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Brooks B. Robinson: Mm-hmm. [[affirmative]]

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Dennis Brutus: But it was only when I was back in Holland again that I teamed up with Professor Jan Voorhoeve one of the experts on Creole language who had done a tremendous amount of research.

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Now prior to that, all research on Creole languages had been done practically, as far as Suriname is concerned by the indomitable Herskovits and Herskovits. [[laughs]]
Brooks B. Robinson: Mm-hmm. [[affirmative]]

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Dennis Brutus: You know, in the United States.

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It was when I translated on the suggestion of Jan Voorhoeve a poem.

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And We had sneakily compared it with an attempt by Herskovitz.

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We found, to our, and I say this in all modesty, joy that mine was slightly more closer to the truth and actually a superior product that we decided to plunge straight into working together on Creole literature as such.

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Brooks B. Robinson: Mm-hmm. [[affirmative]]
Dennis Brutus: Which resulted then in the joint publication in Creole in probably the most comprehensive anthology yet for any particular Creole language done up to date.

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{SPEAKER name= "Brooks B. Robinson"} Mm-hmm. [[affirmative]] Now I will be asking you to read some of your own poetry a little later,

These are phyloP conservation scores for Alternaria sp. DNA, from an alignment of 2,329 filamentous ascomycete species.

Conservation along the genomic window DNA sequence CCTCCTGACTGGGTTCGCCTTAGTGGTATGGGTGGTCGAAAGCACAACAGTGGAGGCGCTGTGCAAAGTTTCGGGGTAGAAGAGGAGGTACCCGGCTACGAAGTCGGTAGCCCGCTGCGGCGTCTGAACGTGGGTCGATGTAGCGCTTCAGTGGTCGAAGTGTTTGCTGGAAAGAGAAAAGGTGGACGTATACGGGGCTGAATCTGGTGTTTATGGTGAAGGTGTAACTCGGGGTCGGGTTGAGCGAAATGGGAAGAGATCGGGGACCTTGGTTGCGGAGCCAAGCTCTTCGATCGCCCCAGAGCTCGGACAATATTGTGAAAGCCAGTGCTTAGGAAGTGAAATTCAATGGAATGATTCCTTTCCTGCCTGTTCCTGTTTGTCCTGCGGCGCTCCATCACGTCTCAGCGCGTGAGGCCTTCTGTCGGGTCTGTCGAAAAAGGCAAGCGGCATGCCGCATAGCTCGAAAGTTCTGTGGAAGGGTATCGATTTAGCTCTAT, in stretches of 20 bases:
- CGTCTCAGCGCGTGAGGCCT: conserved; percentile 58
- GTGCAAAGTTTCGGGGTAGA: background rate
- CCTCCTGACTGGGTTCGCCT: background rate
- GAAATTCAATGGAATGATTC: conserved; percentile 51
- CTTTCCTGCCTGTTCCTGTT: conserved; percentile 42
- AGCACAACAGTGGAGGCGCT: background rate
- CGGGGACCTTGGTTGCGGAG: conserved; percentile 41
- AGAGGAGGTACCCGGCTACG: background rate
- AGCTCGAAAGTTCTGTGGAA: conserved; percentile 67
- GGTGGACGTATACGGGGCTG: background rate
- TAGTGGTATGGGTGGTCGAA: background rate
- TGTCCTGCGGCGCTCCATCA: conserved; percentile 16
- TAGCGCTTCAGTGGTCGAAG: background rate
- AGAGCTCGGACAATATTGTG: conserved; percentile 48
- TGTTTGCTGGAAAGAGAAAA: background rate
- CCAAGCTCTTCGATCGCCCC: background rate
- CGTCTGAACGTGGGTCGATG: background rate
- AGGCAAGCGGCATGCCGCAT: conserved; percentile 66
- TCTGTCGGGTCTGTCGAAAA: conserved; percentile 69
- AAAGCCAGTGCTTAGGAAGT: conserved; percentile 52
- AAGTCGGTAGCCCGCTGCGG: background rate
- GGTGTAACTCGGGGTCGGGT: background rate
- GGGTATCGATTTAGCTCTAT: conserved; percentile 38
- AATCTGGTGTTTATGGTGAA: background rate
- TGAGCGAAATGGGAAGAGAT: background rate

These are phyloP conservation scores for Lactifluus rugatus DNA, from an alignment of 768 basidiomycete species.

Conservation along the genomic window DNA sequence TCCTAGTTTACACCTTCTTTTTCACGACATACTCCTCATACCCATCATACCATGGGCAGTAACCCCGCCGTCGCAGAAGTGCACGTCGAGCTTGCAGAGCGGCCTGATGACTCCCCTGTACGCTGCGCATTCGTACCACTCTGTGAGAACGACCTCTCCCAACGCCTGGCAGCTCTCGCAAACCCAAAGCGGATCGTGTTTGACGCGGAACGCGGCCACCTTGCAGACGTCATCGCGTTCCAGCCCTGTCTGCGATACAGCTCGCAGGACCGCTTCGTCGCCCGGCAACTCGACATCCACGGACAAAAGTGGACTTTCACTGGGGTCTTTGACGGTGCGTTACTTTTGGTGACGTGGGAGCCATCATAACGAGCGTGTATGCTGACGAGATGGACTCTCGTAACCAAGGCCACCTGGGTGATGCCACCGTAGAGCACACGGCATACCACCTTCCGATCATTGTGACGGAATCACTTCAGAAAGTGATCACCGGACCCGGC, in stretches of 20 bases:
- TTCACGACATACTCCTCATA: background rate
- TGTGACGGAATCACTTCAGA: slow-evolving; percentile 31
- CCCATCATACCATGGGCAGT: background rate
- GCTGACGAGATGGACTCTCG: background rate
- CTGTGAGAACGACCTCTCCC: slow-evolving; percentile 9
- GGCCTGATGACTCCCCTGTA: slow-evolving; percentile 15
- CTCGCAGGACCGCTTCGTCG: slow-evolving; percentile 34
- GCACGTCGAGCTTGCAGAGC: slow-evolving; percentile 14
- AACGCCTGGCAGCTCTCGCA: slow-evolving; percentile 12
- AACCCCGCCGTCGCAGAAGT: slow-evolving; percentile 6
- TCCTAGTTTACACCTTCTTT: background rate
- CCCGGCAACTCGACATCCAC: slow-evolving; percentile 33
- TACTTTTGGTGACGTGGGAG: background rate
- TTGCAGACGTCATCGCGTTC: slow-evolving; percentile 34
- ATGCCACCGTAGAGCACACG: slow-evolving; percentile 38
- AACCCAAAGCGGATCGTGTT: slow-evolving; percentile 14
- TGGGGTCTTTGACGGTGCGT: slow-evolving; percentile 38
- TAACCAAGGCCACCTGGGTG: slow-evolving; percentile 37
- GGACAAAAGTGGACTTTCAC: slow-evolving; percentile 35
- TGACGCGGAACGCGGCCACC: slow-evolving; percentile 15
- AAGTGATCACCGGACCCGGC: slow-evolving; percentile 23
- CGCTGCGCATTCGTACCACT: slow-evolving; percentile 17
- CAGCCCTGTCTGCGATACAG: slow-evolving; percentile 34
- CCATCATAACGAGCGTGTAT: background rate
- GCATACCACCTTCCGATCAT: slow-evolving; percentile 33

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but at this time you're talking about Creole literature and so on.

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Would you care to read something for us in that literature, in the Creole languages?

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I suppose what you have here would come from either West Africa or Suriname, either one will do.

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Dennis Brutus: The person I would like to read would be

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Dennis Brutus: Trefossa, it's a pseudonym of Henri de Ziel, who is a Creole.

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He's a very interesting person you see, because de Ziel deserves to be known on a much wider scale than he is really known

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in what is variously or derisively referred to as third-world literature, African literature, more respectably, and so on, or sometimes even so erroneously as commonwealth literature.

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Brooks B. Robinson: Mhmm yes.

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Dennis Brutus: But uh, Henry de Ziel was a man who at a very early age realized the possibilities

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- the creative possibilities - of Creole and exploited these, very beautifully.

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So much so for instance, when at one stage people said that

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"ugh but you can use as a means of communication, you can use it to swear you know, but you couldn't really use it to